The saddest part of my father-in-law’s funeral was when the representatives of the Army folded the flag that had been on his casket and presented it to my mother-in-law. Even though I had been crying through most of the ceremony, I really broke down when they knelt down in front of my mother-in-law, handed her the flag, and started the "On behalf of a grateful nation," speech. My father-in-law served in the Korean War as an Army Staff Sgt. and had even been awarded a Purple Heart for wounds he received during battle. I thought it was very sad that the only time that anyone says "thank you" to a service man/woman is after they are dead. That’s when I started sending cards to my dad and hubby for Veteran’s Day. I thought they would think I had lost my mind, but I really didn’t care. I wanted them to know that I was grateful for their service to our country. Believe it or not, they have always been touched by the cards. Mom has told me that Dad looks forward to getting the card every year. Hubby normally makes fun of me for buying cards for every event, but he’s never once made a smart-aleck remark about his Veteran’s Day card.
I don’t really know much about the time that each of them spent in the service. Just the basics – service dates, where they served – but no real details. . . .
Dad served as a Marine during Korea. He joined the service around his 19th birthday and only served one tour as a Marine. I think they "respectfully requested" that he not re-enlist after his first tour of duty. Like I said, I don’t know a lot of the details but I do know that he went into the service as a buck private and came out of the service four years later as a buck private. His stories are probably not something that he wants his daughters to hear, but I imagine that my little brother might know some of the details. Someday I’m going to ask him if Dad’s ever told him any of his Marine stories. What I do know is this – Dad was sent to Korea and fought at the Chosin Reservoir. He survived the battle, but got a really bad case of frostbite and was sent back to the States. He served the rest of his "hitch" stateside. But you know what they say – Once a Marine, Always a Marine and that applies to my Dad. He has a whole room full of Marine stuff. Hats, statues, plaques, books. You name it, he has it. He even stands and salutes whenever he sees the Marine Corps band playing in a parade. Mom tells a story of when my sisters and I were little, he would play his marching records and have us girls marching through the house behind him. Semper Fi, Dad.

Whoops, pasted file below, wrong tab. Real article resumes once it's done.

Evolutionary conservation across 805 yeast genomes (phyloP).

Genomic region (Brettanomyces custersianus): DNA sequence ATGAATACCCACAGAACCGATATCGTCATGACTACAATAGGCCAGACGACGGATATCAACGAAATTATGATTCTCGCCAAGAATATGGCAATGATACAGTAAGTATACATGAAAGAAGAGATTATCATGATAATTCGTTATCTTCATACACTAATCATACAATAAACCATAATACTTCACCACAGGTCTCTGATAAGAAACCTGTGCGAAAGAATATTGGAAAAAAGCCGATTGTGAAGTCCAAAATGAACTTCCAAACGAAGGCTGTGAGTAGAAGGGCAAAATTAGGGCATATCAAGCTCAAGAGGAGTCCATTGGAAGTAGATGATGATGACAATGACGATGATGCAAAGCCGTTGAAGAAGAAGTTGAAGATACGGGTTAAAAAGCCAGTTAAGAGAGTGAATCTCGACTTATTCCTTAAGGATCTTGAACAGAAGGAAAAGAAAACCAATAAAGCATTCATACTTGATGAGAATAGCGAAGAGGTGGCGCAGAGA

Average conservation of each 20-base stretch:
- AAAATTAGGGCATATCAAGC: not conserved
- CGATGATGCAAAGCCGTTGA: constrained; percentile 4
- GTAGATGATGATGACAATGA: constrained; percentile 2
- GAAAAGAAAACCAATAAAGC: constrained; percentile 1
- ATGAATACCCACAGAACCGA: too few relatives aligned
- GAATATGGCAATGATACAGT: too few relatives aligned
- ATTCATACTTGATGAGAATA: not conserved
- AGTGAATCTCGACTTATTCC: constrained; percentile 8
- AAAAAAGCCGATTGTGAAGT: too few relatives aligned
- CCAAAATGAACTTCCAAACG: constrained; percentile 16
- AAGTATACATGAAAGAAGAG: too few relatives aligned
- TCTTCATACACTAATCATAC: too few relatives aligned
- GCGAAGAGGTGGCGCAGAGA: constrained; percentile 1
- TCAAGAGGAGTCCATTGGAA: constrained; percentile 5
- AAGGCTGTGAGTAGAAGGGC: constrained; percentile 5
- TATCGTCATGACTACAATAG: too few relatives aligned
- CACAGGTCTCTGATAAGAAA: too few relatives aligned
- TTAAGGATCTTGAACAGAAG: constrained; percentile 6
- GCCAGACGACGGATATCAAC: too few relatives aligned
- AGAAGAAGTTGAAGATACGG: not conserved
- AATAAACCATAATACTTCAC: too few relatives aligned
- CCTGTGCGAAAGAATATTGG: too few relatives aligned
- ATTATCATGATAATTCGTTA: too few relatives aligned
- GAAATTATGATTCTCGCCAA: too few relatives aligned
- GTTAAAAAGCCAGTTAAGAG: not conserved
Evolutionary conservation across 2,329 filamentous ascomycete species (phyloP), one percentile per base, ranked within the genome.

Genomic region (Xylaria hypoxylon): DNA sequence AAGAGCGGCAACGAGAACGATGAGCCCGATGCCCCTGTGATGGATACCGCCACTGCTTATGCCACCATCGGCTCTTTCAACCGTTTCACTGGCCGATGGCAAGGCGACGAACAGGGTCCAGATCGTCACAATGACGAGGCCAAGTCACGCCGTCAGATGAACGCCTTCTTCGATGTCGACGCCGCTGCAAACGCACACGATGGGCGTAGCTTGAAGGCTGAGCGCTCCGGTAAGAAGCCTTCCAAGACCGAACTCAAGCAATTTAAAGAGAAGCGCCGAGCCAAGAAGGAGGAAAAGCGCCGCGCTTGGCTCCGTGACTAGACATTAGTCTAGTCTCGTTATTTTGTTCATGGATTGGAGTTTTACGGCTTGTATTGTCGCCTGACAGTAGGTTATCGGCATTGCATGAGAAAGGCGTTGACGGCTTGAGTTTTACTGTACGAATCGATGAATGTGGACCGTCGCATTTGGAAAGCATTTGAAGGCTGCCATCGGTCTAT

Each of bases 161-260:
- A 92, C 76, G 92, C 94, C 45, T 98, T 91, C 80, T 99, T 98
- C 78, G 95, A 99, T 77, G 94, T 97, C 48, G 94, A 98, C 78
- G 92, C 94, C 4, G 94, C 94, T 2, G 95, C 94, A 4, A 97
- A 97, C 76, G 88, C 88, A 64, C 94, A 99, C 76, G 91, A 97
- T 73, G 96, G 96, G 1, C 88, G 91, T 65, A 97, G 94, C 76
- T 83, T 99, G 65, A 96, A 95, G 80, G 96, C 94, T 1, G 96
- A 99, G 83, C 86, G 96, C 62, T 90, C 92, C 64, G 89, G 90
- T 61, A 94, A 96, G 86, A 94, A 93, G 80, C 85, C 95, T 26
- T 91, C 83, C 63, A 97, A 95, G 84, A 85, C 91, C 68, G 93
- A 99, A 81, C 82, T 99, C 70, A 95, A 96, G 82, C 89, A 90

Hubby served in the Navy during Vietnam. Hubby was having a little bit of trouble in high school and thought that joining the service would keep him out of trouble. He dropped out of school between his junior and senior years and joined the Navy. He was stationed on a destroyer that was supposed to go over to Vietnam, but his orders got changed at the last minute and he spent his entire time in the Navy on a tug boat in San Diego harbor. Again, I don’t know a whole lot about Hubby’s time in the Navy except for some stories about trips to Tijuana and raiding the freezers of the battleships they would bring into port for extra rations. I am proud of him for volunteering to join the service during a time when volunteering wasn’t such a popular thing to do. Like my dad, Hubby was "respectfully requested" not to re-enlist. Seems that when Hubby was younger, he had a little bit of trouble with authority figures. Especially Ensigns that got an officer’s commision just because they went to college and the Marines that ran the brig. I’d love to get him to open up and tell some of those stories . . . .
Like I said before, my father-in-law was a Staff Sgt. in the Army during Korea. He was wounded during the same battle as my dad. Although Father got an actual wound. He was diving into a fox hole to get away from the Chinese soldiers that were shooting him and took a bullet in the baby toe of his right foot. Yes, you read that right. The baby toe of his right foot. Father often said that if he was just a few seconds slower, the Chinese would have killed him. And like my dad, the wound to his toe wasn’t enough to get him out of the Army, just enough to get him stationed stateside for the rest of his tour of duty. Father thought about re-enlising, but he when he learned that he could do the same job he was doing in the Army as a private citizen and make more money, he decided not to re-enlist. Like my dad and my hubby, Father never told a lot of stories about his time in Korea or in the Army. Although he would tell stories about liberties in Japan . . .
So here I sit, the proud daughter of a Marine, the proud wife of a Sailor, and the proud daughter-in-law of an Army grunt. And yes, I told them thank you yesterday. (I said a prayer for Father during Mass last night . . . I hope he heard it!)